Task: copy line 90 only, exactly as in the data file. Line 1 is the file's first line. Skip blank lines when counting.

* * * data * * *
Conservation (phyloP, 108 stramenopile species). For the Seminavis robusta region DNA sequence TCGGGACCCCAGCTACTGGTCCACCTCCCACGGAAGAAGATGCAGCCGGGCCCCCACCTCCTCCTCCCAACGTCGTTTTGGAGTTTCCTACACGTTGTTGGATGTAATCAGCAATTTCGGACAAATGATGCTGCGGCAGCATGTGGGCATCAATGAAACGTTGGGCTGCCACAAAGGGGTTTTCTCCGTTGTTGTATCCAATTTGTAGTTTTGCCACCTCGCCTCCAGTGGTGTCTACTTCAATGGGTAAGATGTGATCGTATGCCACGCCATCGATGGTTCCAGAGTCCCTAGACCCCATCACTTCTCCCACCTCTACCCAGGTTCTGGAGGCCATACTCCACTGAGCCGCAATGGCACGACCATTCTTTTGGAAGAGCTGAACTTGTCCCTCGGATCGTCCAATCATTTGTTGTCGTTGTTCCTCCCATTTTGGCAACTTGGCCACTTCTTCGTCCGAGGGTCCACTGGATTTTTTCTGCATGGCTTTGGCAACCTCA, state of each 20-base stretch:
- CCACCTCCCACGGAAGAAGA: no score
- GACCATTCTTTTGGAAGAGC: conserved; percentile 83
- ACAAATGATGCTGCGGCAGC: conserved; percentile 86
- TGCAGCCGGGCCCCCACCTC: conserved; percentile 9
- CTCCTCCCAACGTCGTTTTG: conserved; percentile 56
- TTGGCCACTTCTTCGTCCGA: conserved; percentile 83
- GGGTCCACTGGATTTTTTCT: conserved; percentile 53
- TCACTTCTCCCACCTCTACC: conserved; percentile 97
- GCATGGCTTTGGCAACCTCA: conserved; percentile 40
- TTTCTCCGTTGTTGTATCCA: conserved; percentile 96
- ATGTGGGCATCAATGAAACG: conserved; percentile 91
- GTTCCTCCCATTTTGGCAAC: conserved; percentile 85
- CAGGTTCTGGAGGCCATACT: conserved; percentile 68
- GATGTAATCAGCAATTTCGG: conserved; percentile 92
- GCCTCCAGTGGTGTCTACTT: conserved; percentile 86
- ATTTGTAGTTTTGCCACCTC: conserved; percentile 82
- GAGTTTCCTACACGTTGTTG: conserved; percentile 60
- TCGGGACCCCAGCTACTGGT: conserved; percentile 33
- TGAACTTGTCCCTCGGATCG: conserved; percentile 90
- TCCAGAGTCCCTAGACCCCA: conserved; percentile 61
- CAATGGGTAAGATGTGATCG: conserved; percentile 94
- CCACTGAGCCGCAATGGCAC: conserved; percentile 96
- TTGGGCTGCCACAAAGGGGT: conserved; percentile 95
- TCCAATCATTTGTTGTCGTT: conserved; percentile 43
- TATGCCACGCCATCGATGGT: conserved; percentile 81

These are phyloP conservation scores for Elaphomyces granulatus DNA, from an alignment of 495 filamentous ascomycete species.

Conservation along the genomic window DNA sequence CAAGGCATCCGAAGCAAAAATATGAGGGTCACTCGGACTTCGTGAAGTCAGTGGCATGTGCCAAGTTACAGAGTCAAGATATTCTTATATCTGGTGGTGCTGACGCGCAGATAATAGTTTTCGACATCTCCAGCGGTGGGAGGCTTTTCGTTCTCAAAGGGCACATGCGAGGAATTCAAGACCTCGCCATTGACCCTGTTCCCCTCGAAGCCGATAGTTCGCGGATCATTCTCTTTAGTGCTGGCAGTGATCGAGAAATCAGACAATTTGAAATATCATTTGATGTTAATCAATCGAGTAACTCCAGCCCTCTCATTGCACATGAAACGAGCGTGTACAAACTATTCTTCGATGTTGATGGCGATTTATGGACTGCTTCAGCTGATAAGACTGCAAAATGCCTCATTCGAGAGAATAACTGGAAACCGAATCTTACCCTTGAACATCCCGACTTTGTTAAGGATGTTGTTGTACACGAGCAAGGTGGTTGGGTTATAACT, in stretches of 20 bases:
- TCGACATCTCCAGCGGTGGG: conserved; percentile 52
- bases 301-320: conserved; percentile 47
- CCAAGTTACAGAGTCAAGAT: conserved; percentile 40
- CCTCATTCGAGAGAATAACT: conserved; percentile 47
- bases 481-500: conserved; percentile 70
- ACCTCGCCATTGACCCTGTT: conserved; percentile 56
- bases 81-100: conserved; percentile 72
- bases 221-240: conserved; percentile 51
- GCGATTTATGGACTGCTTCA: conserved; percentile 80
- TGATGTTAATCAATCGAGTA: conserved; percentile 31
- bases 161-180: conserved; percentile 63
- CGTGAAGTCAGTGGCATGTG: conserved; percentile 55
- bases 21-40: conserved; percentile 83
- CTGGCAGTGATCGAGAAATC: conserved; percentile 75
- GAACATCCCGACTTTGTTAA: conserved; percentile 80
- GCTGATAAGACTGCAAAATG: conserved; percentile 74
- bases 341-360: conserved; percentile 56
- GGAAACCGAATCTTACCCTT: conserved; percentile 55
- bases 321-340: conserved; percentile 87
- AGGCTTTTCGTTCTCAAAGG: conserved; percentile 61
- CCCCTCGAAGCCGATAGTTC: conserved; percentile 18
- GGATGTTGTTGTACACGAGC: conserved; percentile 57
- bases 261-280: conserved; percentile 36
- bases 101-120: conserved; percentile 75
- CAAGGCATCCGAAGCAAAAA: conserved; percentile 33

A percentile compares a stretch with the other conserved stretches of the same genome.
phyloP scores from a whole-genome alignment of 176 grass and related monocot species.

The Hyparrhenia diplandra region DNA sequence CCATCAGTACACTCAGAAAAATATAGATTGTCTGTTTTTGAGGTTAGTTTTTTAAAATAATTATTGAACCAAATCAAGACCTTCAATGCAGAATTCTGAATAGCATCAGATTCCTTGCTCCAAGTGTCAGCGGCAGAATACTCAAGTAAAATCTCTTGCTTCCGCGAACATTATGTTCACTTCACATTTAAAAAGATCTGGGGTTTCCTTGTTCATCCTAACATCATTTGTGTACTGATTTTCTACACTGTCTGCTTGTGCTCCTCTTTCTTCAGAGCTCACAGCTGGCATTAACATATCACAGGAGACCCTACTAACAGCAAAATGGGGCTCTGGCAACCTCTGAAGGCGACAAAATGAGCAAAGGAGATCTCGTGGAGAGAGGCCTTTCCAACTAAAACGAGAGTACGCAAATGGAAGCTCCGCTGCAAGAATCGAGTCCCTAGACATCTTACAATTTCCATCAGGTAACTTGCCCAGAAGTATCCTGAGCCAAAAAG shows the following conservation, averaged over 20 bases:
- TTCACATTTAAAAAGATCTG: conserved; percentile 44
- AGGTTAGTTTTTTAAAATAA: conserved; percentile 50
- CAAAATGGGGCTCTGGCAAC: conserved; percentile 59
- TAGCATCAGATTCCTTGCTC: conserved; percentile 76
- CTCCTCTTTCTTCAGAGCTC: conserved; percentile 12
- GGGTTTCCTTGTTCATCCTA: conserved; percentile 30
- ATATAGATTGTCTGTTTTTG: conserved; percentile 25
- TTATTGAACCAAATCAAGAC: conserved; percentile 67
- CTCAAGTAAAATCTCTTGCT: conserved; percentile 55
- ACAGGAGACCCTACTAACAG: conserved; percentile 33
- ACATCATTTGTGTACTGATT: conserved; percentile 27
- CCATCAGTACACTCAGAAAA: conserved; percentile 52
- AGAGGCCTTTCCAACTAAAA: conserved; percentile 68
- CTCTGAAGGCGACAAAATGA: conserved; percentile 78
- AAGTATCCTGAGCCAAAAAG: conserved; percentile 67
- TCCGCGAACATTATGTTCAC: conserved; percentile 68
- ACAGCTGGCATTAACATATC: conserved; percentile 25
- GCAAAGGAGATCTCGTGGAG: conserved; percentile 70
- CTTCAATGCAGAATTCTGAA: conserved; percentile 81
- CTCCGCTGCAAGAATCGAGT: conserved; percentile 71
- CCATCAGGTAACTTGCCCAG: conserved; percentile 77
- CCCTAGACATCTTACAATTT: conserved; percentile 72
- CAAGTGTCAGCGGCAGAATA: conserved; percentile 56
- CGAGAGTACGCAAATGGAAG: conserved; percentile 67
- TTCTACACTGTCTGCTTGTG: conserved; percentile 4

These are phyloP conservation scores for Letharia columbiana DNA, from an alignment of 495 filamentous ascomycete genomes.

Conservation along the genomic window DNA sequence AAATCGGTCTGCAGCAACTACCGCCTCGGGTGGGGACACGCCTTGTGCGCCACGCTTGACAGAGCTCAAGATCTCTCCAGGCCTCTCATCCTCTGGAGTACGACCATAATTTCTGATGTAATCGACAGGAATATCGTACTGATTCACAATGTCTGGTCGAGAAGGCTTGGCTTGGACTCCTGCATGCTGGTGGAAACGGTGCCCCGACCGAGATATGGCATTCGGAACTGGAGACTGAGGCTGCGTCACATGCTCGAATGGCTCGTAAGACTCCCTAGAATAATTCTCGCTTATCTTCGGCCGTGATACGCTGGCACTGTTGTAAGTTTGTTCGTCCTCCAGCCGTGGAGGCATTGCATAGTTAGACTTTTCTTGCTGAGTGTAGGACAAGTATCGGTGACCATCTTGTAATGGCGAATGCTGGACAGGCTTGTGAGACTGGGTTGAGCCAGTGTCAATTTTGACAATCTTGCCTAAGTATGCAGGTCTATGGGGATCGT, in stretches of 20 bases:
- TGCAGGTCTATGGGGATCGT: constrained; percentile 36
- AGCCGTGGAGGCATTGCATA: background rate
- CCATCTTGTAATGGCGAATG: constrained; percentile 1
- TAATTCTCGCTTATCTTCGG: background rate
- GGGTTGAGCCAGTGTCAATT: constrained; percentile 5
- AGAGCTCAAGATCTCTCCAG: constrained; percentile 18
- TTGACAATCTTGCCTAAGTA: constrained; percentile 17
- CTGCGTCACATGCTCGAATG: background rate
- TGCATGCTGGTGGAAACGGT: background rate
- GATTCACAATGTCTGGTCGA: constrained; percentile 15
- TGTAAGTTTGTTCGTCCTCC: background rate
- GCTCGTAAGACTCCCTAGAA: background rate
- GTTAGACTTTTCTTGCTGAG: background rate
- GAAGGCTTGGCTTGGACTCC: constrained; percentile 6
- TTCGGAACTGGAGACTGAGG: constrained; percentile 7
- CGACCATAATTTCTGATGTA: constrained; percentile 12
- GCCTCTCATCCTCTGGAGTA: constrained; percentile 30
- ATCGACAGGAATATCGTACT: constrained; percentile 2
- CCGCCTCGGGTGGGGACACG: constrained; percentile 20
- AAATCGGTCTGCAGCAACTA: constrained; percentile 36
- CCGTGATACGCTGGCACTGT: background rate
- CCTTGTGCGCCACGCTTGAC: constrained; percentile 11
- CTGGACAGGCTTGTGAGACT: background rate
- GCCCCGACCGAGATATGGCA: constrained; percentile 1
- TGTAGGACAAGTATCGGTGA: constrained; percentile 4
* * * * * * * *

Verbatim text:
- TTGACAATCTTGCCTAAGTA: constrained; percentile 17